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Wow. Thanks for the trip down memory lane. I called my mom to find out where she got those Knights from (I thought it was a garage sale); turns out she got them from Sears. I have vague memories of opening this massive box on Christmas when I was about 4-5 years old (the box contained the Knight, the horse, and all the armour. The bad thing about them, was those little tabs that snap the pieces together kept breaking in the hands of typically careless little boys. My mom told me she sold them in a garage sale (I knew there was a garage sale in there somewhere), because my brother and I stopped playing with them. I do still have some of my old 12” figures from the 60s -70s — Six Million Dollar Man (with the capsule/rebuild playset), KISS, Lone Ranger and Silver, and a couple of G.I. Joes when they first started adding the flocking. Sadly, they’re all in pretty bad shape.

Nice job on the belts. I wonder if they shouldn’t be a darker color? (Just my own personal preference).


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Stryker2011 wrote:Wow. Thanks for the trip down memory lane. I called my mom to find out where she got those Knights from (I thought it was a garage sale); turns out she got them from Sears. I have vague memories of opening this massive box on Christmas when I was about 4-5 years old (the box contained the Knight, the horse, and all the armour. The bad thing about them, was those little tabs that snap the pieces together kept breaking in the hands of typically careless little boys. My mom told me she sold them in a garage sale (I knew there was a garage sale in there somewhere), because my brother and I stopped playing with them. I do still have some of my old 12” figures from the 60s -70s — Six Million Dollar Man (with the capsule/rebuild playset), KISS, Lone Ranger and Silver, and a couple of G.I. Joes when they first started adding the flocking. Sadly, they’re all in pretty bad shape.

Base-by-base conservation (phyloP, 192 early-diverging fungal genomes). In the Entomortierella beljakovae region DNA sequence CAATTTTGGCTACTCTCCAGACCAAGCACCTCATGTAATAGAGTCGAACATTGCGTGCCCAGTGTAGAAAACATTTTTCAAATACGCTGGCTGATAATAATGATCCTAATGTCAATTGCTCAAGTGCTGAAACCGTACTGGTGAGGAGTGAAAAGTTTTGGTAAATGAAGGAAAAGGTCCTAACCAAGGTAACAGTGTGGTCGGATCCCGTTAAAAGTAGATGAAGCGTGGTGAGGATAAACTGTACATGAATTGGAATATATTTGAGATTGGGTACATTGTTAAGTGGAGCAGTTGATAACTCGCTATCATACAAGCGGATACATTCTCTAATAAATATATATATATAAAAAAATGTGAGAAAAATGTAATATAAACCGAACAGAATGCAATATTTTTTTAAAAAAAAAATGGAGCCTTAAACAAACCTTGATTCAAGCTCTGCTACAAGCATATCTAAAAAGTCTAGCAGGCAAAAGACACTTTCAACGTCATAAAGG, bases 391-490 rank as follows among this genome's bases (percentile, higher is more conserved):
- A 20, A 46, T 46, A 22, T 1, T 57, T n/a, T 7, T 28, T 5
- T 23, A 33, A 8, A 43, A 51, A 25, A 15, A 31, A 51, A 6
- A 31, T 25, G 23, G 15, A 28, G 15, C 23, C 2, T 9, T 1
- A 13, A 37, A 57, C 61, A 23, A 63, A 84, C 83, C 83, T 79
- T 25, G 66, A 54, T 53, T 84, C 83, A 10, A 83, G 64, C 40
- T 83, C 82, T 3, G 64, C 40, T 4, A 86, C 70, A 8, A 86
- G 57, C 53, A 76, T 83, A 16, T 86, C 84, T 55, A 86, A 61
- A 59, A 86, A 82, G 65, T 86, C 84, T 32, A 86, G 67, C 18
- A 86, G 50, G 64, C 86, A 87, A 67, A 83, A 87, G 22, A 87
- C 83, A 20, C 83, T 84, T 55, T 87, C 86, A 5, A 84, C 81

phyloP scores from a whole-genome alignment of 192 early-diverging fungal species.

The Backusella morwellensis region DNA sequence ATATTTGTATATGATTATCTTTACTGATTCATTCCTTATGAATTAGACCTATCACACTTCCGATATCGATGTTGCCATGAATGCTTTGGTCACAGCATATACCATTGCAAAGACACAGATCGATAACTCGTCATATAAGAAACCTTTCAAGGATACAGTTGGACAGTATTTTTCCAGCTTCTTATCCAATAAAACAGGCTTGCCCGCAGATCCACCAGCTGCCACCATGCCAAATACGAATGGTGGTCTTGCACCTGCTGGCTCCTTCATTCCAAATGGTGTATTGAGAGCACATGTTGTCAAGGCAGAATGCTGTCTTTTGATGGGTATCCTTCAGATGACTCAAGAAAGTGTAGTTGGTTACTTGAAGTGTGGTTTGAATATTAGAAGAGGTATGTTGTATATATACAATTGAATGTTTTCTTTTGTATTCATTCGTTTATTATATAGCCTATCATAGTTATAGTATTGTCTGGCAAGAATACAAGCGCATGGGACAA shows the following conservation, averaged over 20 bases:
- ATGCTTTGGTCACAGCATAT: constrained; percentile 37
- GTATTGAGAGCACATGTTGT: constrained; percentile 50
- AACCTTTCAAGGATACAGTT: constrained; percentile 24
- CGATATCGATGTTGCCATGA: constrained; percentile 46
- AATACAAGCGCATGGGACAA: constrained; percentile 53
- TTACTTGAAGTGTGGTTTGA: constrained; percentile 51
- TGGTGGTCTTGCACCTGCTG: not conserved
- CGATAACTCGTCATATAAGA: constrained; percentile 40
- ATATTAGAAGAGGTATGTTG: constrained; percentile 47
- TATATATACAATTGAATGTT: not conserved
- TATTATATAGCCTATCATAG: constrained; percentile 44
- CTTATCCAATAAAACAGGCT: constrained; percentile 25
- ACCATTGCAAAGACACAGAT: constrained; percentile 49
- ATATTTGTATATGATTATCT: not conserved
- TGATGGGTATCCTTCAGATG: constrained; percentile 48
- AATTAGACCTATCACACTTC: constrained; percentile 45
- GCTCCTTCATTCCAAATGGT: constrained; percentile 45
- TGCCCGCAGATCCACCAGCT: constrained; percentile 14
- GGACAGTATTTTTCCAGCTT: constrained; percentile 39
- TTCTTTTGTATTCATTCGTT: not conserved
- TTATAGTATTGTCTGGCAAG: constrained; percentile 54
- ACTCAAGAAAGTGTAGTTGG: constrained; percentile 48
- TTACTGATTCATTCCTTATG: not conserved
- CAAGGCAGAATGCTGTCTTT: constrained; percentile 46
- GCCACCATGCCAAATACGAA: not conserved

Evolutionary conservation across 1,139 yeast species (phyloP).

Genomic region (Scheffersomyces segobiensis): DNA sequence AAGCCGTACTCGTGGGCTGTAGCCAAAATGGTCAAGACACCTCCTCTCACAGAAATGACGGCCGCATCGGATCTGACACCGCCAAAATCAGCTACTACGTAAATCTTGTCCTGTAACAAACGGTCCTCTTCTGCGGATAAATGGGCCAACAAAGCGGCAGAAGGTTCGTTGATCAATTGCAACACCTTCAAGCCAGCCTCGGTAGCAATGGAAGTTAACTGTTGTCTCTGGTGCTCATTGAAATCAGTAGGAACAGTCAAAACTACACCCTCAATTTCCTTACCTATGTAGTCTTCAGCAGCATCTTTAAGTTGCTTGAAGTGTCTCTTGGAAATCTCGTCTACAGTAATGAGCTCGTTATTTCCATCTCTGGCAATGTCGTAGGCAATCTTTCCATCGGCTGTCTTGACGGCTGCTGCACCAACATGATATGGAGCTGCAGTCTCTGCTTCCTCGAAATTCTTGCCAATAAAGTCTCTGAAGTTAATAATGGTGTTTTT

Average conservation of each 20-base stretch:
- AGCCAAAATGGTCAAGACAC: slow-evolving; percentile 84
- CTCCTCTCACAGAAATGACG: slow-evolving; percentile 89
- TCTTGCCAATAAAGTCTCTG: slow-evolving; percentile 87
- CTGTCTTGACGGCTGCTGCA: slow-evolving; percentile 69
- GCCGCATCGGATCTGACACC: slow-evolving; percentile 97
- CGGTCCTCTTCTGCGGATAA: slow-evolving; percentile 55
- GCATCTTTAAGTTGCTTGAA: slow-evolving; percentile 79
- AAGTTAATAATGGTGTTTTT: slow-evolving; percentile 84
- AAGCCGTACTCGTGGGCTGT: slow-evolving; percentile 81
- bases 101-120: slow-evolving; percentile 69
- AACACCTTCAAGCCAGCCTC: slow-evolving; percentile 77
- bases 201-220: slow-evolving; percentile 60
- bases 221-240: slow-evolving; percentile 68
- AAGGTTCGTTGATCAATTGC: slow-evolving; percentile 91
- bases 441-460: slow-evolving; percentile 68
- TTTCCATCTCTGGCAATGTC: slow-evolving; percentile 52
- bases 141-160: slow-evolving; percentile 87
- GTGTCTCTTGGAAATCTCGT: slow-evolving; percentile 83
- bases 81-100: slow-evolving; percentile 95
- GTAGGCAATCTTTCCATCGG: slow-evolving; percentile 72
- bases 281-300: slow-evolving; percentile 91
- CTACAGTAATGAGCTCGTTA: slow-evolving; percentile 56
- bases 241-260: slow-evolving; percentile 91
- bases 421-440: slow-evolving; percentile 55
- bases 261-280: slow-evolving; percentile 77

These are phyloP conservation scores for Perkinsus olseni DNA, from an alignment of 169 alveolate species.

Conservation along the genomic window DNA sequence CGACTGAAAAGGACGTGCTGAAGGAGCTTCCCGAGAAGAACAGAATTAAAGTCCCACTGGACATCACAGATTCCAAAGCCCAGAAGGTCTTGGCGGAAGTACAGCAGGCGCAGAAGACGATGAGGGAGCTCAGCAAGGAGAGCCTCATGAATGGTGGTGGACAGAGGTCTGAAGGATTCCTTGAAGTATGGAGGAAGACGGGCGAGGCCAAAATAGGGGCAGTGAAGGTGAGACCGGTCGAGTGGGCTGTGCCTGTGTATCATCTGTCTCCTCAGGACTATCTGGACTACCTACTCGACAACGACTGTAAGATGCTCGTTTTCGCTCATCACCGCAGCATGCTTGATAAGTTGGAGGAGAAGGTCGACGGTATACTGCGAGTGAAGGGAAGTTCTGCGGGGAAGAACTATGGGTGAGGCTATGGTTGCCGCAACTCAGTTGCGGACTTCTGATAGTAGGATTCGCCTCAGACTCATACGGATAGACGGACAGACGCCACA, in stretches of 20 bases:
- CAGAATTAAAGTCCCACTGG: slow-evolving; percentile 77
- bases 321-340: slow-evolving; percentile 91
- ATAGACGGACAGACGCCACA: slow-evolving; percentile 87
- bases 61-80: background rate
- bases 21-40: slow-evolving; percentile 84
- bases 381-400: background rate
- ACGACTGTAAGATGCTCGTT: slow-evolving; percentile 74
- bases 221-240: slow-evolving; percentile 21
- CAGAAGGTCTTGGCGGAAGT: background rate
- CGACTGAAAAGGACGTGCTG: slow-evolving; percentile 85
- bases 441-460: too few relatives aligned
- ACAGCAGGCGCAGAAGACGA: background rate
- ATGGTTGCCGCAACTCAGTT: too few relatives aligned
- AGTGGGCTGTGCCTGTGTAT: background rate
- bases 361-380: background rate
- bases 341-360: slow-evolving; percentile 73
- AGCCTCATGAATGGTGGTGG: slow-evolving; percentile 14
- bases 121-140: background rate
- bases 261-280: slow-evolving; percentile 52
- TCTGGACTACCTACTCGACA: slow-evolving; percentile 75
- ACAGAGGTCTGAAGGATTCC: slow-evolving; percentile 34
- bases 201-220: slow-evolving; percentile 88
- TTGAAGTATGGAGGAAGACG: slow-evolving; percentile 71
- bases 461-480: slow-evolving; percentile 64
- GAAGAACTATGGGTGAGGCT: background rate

I remember one birthday I got Lone Ranger, Butch Cavendish, Silver, Smoke and the chuck wagon. I didn't think I could ever be happier! Later on I had Dan Reid and Red Sleeves. But never Tonto for some reason.

Stryker2011 wrote:Nice job on the belts. I wonder if they shouldn’t be a darker color? (Just my own personal preference).

Thanks. The colour isn't really so pale. I got close in with the camera and the flash washed it out.

I had a quick look online to see if there was a photo of a similarly coloured belt, and this is more like it:

COOMODEL 1/6 Empire Series - (New Lightweight Metal) Milanese Knight 48457910

Since you mentioned the colour I looked around at my other figures from all genres, and leather is invariably represented as a darker brown.

In my 1/1 militaria collection I have a couple of First World War Webley holsters. One is dark brown, and the other the colour I used for the belts.

I might darken them a little by soaking them in cold tea.


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Stryker2011

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For some unknown reason, I never had Tonto, either. One of my younger half-brothers had him (but I don’t remember which). That chuck wagon would have been cool.